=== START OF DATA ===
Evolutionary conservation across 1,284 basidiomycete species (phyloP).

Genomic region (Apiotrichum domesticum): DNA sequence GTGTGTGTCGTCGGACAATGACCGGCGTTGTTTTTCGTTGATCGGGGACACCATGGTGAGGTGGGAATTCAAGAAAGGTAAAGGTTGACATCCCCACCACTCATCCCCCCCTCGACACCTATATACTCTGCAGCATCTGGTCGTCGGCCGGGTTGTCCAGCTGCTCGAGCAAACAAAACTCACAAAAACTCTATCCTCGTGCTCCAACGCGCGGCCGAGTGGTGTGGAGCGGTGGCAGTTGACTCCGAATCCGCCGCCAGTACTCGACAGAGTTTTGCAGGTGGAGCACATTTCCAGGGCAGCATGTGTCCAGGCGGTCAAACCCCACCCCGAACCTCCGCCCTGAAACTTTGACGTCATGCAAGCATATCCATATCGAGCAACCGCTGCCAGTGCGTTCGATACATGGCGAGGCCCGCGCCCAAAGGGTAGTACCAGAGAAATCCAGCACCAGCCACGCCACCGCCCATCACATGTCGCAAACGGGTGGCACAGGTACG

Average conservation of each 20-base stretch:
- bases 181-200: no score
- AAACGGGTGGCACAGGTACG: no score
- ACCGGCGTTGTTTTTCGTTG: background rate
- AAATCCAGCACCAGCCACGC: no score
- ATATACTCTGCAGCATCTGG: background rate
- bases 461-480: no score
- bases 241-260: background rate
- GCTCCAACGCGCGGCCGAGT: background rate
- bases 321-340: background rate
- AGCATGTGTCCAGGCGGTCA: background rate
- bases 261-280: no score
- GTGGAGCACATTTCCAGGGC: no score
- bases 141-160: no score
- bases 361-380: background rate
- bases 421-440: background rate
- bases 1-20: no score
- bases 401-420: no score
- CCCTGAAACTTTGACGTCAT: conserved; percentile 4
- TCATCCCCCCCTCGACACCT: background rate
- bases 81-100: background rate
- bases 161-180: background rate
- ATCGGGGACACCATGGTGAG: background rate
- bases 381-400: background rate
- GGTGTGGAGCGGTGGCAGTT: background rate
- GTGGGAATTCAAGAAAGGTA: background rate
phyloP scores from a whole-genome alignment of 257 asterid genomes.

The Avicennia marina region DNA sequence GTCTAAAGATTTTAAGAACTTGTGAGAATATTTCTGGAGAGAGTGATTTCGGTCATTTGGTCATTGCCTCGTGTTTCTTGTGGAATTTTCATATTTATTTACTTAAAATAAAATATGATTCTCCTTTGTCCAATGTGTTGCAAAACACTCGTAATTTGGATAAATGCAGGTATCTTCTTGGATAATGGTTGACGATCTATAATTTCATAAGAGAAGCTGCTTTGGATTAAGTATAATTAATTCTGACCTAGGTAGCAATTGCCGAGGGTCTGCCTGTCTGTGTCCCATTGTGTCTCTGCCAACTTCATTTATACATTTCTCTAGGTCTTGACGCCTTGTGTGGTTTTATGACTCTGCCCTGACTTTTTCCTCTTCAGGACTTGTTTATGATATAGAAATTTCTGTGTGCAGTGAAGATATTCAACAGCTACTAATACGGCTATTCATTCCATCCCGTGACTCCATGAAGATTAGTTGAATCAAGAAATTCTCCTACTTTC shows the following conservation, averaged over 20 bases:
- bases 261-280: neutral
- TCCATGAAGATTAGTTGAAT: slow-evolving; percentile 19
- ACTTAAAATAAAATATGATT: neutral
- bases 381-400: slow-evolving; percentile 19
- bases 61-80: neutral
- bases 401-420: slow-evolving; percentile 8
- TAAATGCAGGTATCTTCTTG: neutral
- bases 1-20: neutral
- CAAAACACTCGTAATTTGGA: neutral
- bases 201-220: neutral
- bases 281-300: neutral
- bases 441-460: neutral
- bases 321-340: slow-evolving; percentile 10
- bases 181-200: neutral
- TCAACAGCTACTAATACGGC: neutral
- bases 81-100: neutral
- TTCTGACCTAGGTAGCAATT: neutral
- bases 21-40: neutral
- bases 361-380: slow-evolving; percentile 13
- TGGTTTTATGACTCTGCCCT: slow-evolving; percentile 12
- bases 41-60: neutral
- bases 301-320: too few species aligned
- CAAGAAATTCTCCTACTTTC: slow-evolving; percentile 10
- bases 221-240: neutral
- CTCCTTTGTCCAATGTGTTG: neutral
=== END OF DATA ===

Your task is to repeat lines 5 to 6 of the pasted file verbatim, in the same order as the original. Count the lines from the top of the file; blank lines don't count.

- AAACGGGTGGCACAGGTACG: no score
- ACCGGCGTTGTTTTTCGTTG: background rate